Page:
What’s the Deal with the Powerhouse? Revitalization Plans Putter Along


H-and-M-PowerhouseSurrounded by the omnipresent sound of construction equipment, the H & M Powerhouse stands tall as a relic of Jersey City’s industrial age longing for reinvigoration. But while the city and a redeveloper have taken some steps towards reviving the landmark, its future still seems unclear.

The industrial structure, whose full name is the Hudson & Manhattan Powerhouse, first opened in 1908, serving as a coal and steam-powered energy source for the newly opened Hudson Tunnels. The revolutionary subway line, which eventually became the PATH, connected New Jersey and New York City by train for the first time, with the Powerhouse providing energy to the system’s lines, cars and stations.

The nine-story property is a solid steel “superstructure” that totals about 200,000 square feet. It’s noted for its exterior brickwork, which has 28-inch thick walls, and its wide bay windows that, according to the JC Landmarks Conservatory, are the largest on the East Coast.


H & M closed the Powerhouse in 1929 after the subway lines were electrified and proceeded to utilize the structure as a storage house for railroad equipment until they went bankrupt in 1962. After the Port Authority took over the train system, the Powerhouse fell into disrepair to the point where officials once considered demolishing it.

But in December 2001, the National Register of Historic Places certified the building as a national landmark, a designation that led to the Port Authority and Jersey City agreeing to stabilize the structure. Compressors for the PATH’s track switches were moved out of the Powerhouse in 2009, followed by window removal and light cleaning of the exterior. Deficient smokestacks and sections of the roof were then taken down in 2013.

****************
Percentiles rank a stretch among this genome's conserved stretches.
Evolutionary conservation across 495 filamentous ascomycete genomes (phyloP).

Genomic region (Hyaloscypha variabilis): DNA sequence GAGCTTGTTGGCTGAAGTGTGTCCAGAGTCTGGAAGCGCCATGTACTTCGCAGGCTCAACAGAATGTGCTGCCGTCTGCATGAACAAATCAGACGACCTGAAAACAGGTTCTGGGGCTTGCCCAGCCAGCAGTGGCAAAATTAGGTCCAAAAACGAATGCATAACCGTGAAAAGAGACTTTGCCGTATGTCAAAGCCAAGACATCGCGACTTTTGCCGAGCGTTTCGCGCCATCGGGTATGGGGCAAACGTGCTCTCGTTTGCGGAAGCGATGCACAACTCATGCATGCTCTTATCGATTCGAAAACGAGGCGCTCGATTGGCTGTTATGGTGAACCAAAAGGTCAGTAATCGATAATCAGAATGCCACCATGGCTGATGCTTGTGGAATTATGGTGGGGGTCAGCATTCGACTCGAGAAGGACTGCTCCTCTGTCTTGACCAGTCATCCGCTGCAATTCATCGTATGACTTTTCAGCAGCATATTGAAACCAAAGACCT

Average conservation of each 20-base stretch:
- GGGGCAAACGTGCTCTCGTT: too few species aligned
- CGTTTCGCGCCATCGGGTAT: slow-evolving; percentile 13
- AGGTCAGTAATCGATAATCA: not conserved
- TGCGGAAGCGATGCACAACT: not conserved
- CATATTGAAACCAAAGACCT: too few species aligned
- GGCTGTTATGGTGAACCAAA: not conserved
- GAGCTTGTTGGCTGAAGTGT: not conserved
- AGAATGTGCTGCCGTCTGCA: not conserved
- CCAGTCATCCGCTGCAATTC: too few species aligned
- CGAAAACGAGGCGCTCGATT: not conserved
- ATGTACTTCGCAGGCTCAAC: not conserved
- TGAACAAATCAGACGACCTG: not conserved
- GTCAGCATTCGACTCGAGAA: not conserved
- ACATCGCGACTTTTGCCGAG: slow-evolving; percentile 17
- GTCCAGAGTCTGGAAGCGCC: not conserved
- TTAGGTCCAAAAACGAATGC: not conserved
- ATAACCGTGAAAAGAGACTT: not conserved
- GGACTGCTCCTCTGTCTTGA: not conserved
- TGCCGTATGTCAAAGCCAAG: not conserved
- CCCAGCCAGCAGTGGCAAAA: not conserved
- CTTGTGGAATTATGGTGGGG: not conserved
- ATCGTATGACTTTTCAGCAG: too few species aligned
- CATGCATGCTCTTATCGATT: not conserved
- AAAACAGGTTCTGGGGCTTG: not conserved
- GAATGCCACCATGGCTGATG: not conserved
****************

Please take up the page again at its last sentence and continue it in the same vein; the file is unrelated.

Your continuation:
Jersey City’s council then approved a letter of intent with Baltimore-based Cordish Companies to build a $179 million retail and commercial complex inside the Powerhouse. The plans, first announced in 2014, included a 40-story residential tower in addition to the Powerhouse renovation. Both Cordish and city officials said the tower was necessary because of a $40 million funding gap.

While the Powerhouse itself has been dormant for decades, the surrounding neighborhood is adding significantly to the reshaping of Jersey City’s skyline. Last year, the ONE tower opened its doors to new renters, while the Modera Lofts, an adaptive reuse project at a former warehouse, recently started leasing their units. In the same five block radius, the Oakman condominiums are being finished up, the first 69-story building of a three-tower project called URL Urby Harborside is being completed, the second phase of Toll Brothers’ Provost Square project has broken ground and the 53-story Trump Bay Street rental tower is also in the home stretch of its construction.

If that wasn’t enough, there is another proposed 18-story project at 321 Warren Street on the site of a current parking lot and plans have also been presented for the former Juan Ribbon Machine Shop property, demolished earlier this year.

Both the city and Cordish Companies didn’t respond to requests for comment on any plans or progress on the Powerhouse deal and no renderings were provided when the plan was originally announced. But with the neighborhood’s ongoing influx of new residents, the building’s potential may be an opportunity that soon becomes too great to pass up.

Further reading:
JC Landmarks
Powerhouse on NJ.com


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